Eduardo D. Glandt
Susan B. Davidson
Director of Academic Affairs
Joseph S. Sun
Director of Faculty Advising
John D. Keenan
Associate Director for Admissions and Advising
Ellen M. Eckert
Associate Director for Student Affairs and Advising
Associate Director for Student and Administrative Services
Daniel A. Hammer
Chemical and Biomolecular Engineering
John M. Vohs
Computer and Information Science
Electrical and Systems Engineering
Materials Science and Engineering
Peter K. Davies
Mechanical Engineering and Applied Mechanics
PHILOSOPHY AND OBJECTIVES
More than 250 years ago, Benjamin Franklin, founder of the University of Pennsylvania, envisioned an academic institution where classical learning would be united with a sound practical education in the arts and sciences. In Ben’s own words, students ought to receive “everything that is practical and everything that is ornamental.” Today Penn, the oldest university in the nation, is fulfilling that vision by preparing students for a technological world, a world where leadership goes to those who have learned how to combine the practical and the ornamental.
It is very exciting to witness how technology is transforming our times and our lives, no longer on a scale of decades but of years and even months. A successful career through such changing times requires engineering graduates endowed with skills that are applicable to widely different technologies, and that transcend the details of any one job. Such is the result of an education that pays much more attention to the fundamental than to the trendy, to the creative more than to the routine. Engineers must also be firmly educated as responsible citizens, concerned with the impact of their work on society.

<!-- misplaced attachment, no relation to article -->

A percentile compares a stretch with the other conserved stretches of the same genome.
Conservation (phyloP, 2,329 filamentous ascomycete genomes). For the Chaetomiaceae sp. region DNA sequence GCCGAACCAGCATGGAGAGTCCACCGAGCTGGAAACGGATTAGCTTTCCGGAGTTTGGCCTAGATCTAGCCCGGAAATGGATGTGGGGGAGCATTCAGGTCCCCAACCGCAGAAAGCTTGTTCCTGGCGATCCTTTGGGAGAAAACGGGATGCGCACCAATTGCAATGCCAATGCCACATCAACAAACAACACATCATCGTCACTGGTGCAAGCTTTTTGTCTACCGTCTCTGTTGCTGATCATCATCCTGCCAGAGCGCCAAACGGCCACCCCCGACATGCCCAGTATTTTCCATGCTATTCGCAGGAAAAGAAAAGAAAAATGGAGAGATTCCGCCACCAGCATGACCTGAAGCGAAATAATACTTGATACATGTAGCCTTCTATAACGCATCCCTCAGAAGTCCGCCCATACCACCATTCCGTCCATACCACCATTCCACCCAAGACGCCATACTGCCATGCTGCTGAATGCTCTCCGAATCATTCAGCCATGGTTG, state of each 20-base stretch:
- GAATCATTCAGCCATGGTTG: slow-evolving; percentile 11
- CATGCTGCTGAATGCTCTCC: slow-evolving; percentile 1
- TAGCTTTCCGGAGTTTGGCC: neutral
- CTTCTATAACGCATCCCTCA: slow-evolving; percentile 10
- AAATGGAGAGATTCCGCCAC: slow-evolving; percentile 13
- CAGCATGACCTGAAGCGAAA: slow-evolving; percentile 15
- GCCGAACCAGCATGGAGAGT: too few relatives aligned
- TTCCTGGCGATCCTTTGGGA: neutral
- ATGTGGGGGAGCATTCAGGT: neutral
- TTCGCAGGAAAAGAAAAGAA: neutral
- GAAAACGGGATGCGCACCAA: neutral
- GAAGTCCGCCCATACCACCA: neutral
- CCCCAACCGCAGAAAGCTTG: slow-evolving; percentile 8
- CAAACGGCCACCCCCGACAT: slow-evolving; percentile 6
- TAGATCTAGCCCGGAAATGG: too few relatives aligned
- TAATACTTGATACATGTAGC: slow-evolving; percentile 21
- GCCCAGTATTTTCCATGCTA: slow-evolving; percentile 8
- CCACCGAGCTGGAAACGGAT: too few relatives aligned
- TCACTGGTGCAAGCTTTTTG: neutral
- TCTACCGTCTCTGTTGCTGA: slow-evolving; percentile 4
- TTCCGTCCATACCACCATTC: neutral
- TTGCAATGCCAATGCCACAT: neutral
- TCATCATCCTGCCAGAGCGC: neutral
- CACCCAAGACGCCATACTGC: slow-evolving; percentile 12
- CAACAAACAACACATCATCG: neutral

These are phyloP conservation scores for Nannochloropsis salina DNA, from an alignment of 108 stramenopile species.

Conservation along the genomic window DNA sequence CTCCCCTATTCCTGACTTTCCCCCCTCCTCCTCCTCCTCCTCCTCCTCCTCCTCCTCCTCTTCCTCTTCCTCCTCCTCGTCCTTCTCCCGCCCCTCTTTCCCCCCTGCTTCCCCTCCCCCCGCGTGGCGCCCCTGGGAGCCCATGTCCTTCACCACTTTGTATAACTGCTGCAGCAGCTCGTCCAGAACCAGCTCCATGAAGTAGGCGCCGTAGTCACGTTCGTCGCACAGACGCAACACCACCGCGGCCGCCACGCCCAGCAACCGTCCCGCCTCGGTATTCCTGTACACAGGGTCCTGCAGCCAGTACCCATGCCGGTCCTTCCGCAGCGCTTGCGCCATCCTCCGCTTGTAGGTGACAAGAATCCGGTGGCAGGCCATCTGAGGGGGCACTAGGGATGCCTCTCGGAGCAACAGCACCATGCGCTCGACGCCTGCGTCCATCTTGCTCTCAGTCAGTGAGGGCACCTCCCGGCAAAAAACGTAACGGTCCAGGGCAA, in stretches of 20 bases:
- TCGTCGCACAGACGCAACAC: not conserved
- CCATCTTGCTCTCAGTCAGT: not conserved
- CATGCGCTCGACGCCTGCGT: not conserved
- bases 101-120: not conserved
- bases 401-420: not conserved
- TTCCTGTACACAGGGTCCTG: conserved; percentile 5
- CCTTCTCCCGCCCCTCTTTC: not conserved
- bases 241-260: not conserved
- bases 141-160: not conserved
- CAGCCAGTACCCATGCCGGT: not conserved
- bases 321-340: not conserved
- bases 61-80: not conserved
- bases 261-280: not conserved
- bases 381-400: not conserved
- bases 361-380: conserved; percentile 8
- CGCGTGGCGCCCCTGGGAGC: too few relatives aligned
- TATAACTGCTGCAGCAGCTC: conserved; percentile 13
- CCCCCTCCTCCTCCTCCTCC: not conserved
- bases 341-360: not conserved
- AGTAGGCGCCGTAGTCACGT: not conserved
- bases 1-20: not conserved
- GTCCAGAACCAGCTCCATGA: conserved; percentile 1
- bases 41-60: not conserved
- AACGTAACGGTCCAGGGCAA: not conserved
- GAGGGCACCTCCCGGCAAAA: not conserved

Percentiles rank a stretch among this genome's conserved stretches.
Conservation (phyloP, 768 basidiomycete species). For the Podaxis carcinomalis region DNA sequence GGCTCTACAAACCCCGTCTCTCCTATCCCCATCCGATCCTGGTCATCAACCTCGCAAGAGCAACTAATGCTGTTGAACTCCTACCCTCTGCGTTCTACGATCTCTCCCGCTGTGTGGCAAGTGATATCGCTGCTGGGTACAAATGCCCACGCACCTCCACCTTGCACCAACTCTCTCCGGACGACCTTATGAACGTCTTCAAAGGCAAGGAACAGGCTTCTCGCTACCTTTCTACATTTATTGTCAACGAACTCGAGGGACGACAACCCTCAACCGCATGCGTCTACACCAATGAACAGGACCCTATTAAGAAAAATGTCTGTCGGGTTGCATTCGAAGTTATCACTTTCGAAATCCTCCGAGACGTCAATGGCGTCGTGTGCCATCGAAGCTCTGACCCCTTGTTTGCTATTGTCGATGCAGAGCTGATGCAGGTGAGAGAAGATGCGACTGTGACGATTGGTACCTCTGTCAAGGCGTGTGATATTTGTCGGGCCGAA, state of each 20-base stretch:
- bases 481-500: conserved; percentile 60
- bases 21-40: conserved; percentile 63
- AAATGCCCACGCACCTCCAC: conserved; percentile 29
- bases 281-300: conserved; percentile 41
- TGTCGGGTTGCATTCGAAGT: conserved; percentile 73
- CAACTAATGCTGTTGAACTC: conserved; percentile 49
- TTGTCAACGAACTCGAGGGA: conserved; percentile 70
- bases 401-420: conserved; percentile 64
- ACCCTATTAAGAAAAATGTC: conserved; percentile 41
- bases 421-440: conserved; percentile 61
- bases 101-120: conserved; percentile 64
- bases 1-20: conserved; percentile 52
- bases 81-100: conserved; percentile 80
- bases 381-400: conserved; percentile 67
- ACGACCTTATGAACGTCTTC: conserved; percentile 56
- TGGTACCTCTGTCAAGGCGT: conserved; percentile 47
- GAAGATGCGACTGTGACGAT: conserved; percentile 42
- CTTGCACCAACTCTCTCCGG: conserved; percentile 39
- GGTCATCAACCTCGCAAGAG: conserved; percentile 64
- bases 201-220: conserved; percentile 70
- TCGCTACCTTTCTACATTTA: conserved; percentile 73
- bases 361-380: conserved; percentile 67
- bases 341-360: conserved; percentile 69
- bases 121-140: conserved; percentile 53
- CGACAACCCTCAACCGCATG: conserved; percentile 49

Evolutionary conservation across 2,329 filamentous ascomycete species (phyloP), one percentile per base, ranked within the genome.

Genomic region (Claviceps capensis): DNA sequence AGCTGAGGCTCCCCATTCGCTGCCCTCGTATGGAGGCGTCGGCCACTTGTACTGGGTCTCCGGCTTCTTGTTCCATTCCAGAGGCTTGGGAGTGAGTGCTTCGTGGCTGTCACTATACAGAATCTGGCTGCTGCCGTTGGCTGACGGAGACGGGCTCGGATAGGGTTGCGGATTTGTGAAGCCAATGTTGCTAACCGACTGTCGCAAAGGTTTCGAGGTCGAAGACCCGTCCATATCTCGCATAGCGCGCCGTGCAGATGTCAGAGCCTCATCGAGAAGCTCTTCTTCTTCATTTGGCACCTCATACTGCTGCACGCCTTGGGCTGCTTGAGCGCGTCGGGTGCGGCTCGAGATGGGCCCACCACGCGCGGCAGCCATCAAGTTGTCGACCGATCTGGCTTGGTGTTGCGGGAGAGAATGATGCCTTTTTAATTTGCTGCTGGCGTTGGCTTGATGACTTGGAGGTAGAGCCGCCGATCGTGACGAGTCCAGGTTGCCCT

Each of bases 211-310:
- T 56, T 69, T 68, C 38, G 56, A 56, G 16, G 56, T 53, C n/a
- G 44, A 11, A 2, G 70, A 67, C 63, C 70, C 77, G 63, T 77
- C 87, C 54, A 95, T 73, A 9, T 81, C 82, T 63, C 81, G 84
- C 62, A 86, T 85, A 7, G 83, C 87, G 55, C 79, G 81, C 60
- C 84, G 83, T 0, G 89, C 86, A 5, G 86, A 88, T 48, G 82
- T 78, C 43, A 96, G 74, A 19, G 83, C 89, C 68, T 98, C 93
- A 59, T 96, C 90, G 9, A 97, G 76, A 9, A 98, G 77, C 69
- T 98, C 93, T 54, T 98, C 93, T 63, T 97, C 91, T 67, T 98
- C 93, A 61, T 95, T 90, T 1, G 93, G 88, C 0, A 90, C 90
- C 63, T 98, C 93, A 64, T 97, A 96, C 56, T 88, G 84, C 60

Penn Engineering prepares its students for the creation, application, and management of technology through rigorous and up-to-date curricula and teaching methods. Its graduates go on to leadership roles in engineering, technology, and other careers such as business, medicine, and law, for which creativity, rigorous quantitative thinking, effective communication skills, and a strong commitment to human values are essential.
Penn Engineering and the University of Pennsylvania are defining a new type of education. We welcome you to our enterprise; join us as we advance to new frontiers of knowledge and education.
The School of Engineering and Applied Science offers two undergraduate degree programs: the Bachelor of Science in Engineering (BSE), our professional engineering degree, and the Bachelor of Applied Science (BAS), an integrative program that combines engineering and technology studies with liberal arts. Through these programs, students develop a broad technical and scientific